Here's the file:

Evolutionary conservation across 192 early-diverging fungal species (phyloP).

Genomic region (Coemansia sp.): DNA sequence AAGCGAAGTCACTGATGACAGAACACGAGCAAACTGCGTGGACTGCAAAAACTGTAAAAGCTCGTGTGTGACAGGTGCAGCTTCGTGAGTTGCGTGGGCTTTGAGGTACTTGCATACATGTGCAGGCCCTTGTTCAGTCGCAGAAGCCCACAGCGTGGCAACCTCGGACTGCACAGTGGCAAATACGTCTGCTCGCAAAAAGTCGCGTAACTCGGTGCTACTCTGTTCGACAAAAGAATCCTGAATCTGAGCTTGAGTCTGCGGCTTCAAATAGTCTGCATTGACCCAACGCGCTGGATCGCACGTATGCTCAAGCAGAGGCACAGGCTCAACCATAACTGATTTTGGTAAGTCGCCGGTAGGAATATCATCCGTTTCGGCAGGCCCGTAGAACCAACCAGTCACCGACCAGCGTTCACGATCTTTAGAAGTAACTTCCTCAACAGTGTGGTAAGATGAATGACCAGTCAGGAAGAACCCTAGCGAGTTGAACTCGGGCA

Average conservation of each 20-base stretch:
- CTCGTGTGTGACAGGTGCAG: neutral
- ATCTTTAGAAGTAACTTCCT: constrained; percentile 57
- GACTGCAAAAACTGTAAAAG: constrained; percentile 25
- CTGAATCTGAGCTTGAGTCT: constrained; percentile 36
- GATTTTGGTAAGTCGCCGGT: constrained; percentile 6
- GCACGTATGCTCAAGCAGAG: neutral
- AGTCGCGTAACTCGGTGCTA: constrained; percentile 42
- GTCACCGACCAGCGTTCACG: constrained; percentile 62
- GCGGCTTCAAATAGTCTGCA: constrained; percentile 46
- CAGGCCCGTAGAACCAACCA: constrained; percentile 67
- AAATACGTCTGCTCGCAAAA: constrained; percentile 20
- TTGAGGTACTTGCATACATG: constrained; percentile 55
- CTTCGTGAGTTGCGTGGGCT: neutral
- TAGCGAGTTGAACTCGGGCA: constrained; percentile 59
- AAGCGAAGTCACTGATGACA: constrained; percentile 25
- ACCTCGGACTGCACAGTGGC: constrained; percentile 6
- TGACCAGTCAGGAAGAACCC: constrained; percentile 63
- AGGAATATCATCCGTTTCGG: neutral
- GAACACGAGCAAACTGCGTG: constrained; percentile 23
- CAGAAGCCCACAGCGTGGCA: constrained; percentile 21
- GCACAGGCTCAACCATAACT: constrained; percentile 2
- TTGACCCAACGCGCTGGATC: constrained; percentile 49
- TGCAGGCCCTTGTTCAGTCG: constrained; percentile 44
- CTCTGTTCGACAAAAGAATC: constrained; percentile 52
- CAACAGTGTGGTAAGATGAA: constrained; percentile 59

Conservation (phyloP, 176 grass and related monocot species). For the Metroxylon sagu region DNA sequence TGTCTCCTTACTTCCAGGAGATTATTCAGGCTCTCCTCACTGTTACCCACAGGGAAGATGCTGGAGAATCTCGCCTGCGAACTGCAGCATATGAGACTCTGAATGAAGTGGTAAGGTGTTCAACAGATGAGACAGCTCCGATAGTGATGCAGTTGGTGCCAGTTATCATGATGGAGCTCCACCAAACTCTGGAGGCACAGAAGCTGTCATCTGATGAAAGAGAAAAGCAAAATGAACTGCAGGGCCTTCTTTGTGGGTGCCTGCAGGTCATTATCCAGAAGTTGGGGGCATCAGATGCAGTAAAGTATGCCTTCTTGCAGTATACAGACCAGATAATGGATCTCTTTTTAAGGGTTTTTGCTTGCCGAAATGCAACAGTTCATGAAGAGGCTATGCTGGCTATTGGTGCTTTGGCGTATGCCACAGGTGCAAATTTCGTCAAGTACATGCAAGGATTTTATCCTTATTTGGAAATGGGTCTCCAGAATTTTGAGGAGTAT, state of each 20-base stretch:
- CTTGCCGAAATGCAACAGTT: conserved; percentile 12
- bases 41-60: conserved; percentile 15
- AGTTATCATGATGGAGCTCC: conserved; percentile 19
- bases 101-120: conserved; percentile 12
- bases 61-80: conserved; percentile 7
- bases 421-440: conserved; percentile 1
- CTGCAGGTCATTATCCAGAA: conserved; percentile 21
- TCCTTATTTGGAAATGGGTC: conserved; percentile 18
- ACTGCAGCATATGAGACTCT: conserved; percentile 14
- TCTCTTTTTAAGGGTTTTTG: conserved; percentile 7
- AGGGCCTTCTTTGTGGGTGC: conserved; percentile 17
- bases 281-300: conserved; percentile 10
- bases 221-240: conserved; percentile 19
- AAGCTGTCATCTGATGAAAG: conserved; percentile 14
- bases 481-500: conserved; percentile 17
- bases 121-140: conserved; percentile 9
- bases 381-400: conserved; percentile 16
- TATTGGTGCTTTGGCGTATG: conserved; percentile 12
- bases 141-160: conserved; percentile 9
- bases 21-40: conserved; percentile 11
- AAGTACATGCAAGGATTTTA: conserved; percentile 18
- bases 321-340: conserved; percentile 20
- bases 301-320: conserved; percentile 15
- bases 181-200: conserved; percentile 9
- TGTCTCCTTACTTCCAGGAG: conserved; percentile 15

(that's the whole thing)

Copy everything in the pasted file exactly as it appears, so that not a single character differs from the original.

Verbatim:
Evolutionary conservation across 192 early-diverging fungal species (phyloP).

Genomic region (Coemansia sp.): DNA sequence AAGCGAAGTCACTGATGACAGAACACGAGCAAACTGCGTGGACTGCAAAAACTGTAAAAGCTCGTGTGTGACAGGTGCAGCTTCGTGAGTTGCGTGGGCTTTGAGGTACTTGCATACATGTGCAGGCCCTTGTTCAGTCGCAGAAGCCCACAGCGTGGCAACCTCGGACTGCACAGTGGCAAATACGTCTGCTCGCAAAAAGTCGCGTAACTCGGTGCTACTCTGTTCGACAAAAGAATCCTGAATCTGAGCTTGAGTCTGCGGCTTCAAATAGTCTGCATTGACCCAACGCGCTGGATCGCACGTATGCTCAAGCAGAGGCACAGGCTCAACCATAACTGATTTTGGTAAGTCGCCGGTAGGAATATCATCCGTTTCGGCAGGCCCGTAGAACCAACCAGTCACCGACCAGCGTTCACGATCTTTAGAAGTAACTTCCTCAACAGTGTGGTAAGATGAATGACCAGTCAGGAAGAACCCTAGCGAGTTGAACTCGGGCA

Average conservation of each 20-base stretch:
- CTCGTGTGTGACAGGTGCAG: neutral
- ATCTTTAGAAGTAACTTCCT: constrained; percentile 57
- GACTGCAAAAACTGTAAAAG: constrained; percentile 25
- CTGAATCTGAGCTTGAGTCT: constrained; percentile 36
- GATTTTGGTAAGTCGCCGGT: constrained; percentile 6
- GCACGTATGCTCAAGCAGAG: neutral
- AGTCGCGTAACTCGGTGCTA: constrained; percentile 42
- GTCACCGACCAGCGTTCACG: constrained; percentile 62
- GCGGCTTCAAATAGTCTGCA: constrained; percentile 46
- CAGGCCCGTAGAACCAACCA: constrained; percentile 67
- AAATACGTCTGCTCGCAAAA: constrained; percentile 20
- TTGAGGTACTTGCATACATG: constrained; percentile 55
- CTTCGTGAGTTGCGTGGGCT: neutral
- TAGCGAGTTGAACTCGGGCA: constrained; percentile 59
- AAGCGAAGTCACTGATGACA: constrained; percentile 25
- ACCTCGGACTGCACAGTGGC: constrained; percentile 6
- TGACCAGTCAGGAAGAACCC: constrained; percentile 63
- AGGAATATCATCCGTTTCGG: neutral
- GAACACGAGCAAACTGCGTG: constrained; percentile 23
- CAGAAGCCCACAGCGTGGCA: constrained; percentile 21
- GCACAGGCTCAACCATAACT: constrained; percentile 2
- TTGACCCAACGCGCTGGATC: constrained; percentile 49
- TGCAGGCCCTTGTTCAGTCG: constrained; percentile 44
- CTCTGTTCGACAAAAGAATC: constrained; percentile 52
- CAACAGTGTGGTAAGATGAA: constrained; percentile 59

Conservation (phyloP, 176 grass and related monocot species). For the Metroxylon sagu region DNA sequence TGTCTCCTTACTTCCAGGAGATTATTCAGGCTCTCCTCACTGTTACCCACAGGGAAGATGCTGGAGAATCTCGCCTGCGAACTGCAGCATATGAGACTCTGAATGAAGTGGTAAGGTGTTCAACAGATGAGACAGCTCCGATAGTGATGCAGTTGGTGCCAGTTATCATGATGGAGCTCCACCAAACTCTGGAGGCACAGAAGCTGTCATCTGATGAAAGAGAAAAGCAAAATGAACTGCAGGGCCTTCTTTGTGGGTGCCTGCAGGTCATTATCCAGAAGTTGGGGGCATCAGATGCAGTAAAGTATGCCTTCTTGCAGTATACAGACCAGATAATGGATCTCTTTTTAAGGGTTTTTGCTTGCCGAAATGCAACAGTTCATGAAGAGGCTATGCTGGCTATTGGTGCTTTGGCGTATGCCACAGGTGCAAATTTCGTCAAGTACATGCAAGGATTTTATCCTTATTTGGAAATGGGTCTCCAGAATTTTGAGGAGTAT, state of each 20-base stretch:
- CTTGCCGAAATGCAACAGTT: conserved; percentile 12
- bases 41-60: conserved; percentile 15
- AGTTATCATGATGGAGCTCC: conserved; percentile 19
- bases 101-120: conserved; percentile 12
- bases 61-80: conserved; percentile 7
- bases 421-440: conserved; percentile 1
- CTGCAGGTCATTATCCAGAA: conserved; percentile 21
- TCCTTATTTGGAAATGGGTC: conserved; percentile 18
- ACTGCAGCATATGAGACTCT: conserved; percentile 14
- TCTCTTTTTAAGGGTTTTTG: conserved; percentile 7
- AGGGCCTTCTTTGTGGGTGC: conserved; percentile 17
- bases 281-300: conserved; percentile 10
- bases 221-240: conserved; percentile 19
- AAGCTGTCATCTGATGAAAG: conserved; percentile 14
- bases 481-500: conserved; percentile 17
- bases 121-140: conserved; percentile 9
- bases 381-400: conserved; percentile 16
- TATTGGTGCTTTGGCGTATG: conserved; percentile 12
- bases 141-160: conserved; percentile 9
- bases 21-40: conserved; percentile 11
- AAGTACATGCAAGGATTTTA: conserved; percentile 18
- bases 321-340: conserved; percentile 20
- bases 301-320: conserved; percentile 15
- bases 181-200: conserved; percentile 9
- TGTCTCCTTACTTCCAGGAG: conserved; percentile 15